As minds focus on the immediate need to do more with much less, “ slash and burn” may seem like the only option for organisations implementing drastic budget cuts. Both private and public sector are looking at ways to improve their performance with less resource. The scale and timing of required reductions certainly demands a more drastic response over and above the normal temporary fixes and limited tinkering around efficiency savings or departmental reorganisations.

A recent Deloitte survey confirms “business confidence has been hit by the UK’s return to recession, finance directors now see an almost one-in-two chance of the recession continuing to the end of 2012 or for the economy to hit a ‘triple dip’ recession”. At the same time Councils are looking at grant cuts of 26% in the period to 2014.

While slashing  may achieve the short term cost reduction goal  it may also create damage to the ability of the organisation to operate effectively – reducing standards, staff morale, productivity and corporate confidence. Following the thoughts of John McCready, Head of the Government Property Unit, “it is important we build strategies that deal with both the immediate priority of tackling the deficit, whilst safeguarding the interests of future generations.” So to meet the new stringency challenges what is needed is a plan that is both sustainable and transformational, a change from traditional to new different and agile, but at the same time produces early wins.

Many organisations are having to continue making difficult decisions on service and resources in balancing their short and long term budgets – cost bases are inflexible, revenue is reducing, markets have diminished, service requirements are changing while price inflation fluctuates. In essence there is unrelenting pressure to do more with less, not as a “one off” but on an ongoing basis. To cope with this there is clearly an underlying  and urgent need to be more responsive to rapidly changing situations. Therefore organisations must become agile and adopt a new Agile Agenda.

People are an organisations biggest liability but conversely they are also their greatest asset. Employers are wrestling with the need for agility in the workforce – the need for reductions, outsourcing and doing things differently while trying to retain or attract talent to maintain services and  improve productivity, innovation and business value.  Simultaneously employees are fearful for the present and the future – certainty of employment, disposable income, and lifestyle in general. In this situation both the organisation and its people are now much more receptive to culture change, innovation and rapid implementation of agile working.

Property is the second biggest liability on the balance sheet and while it is clearly a business asset which does give support and value to the organisation, in the current economic climate some property can equally be seen as an increasingly underutilised, inflexible carbon inefficient liability that is a drag on rapidly changing organisational needs and business effectiveness. While the property market may not currently be conducive to major disposal activity, there are opportunities which can be found if organisations re-assess and re-focus on creating agile property strategies.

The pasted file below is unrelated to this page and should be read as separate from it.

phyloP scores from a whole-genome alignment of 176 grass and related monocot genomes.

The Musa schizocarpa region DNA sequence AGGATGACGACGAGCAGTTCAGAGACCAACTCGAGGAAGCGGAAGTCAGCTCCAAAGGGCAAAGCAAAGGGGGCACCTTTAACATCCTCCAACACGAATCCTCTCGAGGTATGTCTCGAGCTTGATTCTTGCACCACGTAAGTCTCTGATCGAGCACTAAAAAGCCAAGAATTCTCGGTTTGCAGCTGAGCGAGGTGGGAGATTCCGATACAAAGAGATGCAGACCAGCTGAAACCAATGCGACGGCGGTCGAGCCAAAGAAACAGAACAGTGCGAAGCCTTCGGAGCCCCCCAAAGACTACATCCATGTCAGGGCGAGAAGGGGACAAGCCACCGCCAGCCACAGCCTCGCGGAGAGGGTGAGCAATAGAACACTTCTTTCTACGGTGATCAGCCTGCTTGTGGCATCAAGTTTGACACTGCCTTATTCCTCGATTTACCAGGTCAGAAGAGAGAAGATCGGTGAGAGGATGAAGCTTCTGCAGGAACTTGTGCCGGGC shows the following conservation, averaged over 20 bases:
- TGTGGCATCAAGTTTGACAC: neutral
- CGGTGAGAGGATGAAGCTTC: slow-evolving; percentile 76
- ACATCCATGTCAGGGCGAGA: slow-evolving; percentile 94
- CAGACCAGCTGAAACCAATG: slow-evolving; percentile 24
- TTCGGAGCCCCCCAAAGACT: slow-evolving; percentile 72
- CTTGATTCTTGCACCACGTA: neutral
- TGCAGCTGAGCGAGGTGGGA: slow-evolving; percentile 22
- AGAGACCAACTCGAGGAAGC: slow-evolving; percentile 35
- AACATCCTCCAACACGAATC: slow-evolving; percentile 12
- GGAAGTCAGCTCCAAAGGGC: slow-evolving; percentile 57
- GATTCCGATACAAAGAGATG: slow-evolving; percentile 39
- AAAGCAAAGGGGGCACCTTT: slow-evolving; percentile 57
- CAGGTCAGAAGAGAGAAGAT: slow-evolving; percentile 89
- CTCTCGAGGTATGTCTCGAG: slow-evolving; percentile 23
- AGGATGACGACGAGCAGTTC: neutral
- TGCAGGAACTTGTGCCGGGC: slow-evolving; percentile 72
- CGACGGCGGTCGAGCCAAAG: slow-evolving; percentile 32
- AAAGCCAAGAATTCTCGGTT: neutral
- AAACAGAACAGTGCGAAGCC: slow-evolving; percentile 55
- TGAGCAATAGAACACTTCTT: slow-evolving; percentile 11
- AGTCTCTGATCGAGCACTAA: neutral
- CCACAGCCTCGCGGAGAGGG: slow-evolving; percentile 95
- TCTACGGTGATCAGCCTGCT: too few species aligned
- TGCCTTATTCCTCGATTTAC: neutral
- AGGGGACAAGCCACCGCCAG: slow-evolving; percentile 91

In such a climate has there ever been a better time to introduce agile working ?  A recent survey of more than 250 facilities managers, conducted by Leesman research for the British Institute of Facilities Management (BIFM), suggests the time is right. It revealed that “61% of organisations are actively encouraging remote and flexible working for all staff….and increasing numbers of employers are looking to displace their teams away from expensive corporate environments”.

It would be nice if  you could get “agile working in a box”, but every organisation is different and at different levels of capability. Therefore while the agile journey may have similar ingredients the path is likely to be individual for each organisation . However what is clear is that if managed well, introducing agile working can significantly cut  fixed and variable costs, reduce environmental impact, improve productivity, resilience and customer focus as well as creating a more satisfied workforce with a better work life balance.

The holistic benefits are real and significant for those with the leadership vision and capability to progress transformation across the organisation, but for many agile working has until recently remained no more than a “cottage industry” focussed on studies, small scale pilots and projects with long gestation periods. Too often management inertia, fear of disturbing the cultural status quo and focus on single issues or other political priorities often stalled any serious introduction.

The drivers for change are now clearly in place and agile working is a major element in addressing the ongoing “more with less” dilemma. Indeed the Westminster Sustainable Business Forum report “Leaner and Greener: Delivering Effective Estate Management” confirms that  by following best practice examples of low cost,  agile working practices, UK Local Government could reduce the space it occupies by 20-30 per cent, with the potential to deliver savings in running costs of up to £7 billion a year.

These opportunities are no different but perhaps more urgently needed for survival in the private sector. So in the current changing economic climate a rapid move to deployment of agile working is both irresistible and necessary. What is delaying your organisation ?

Paul Allsopp, The Agile Organisation

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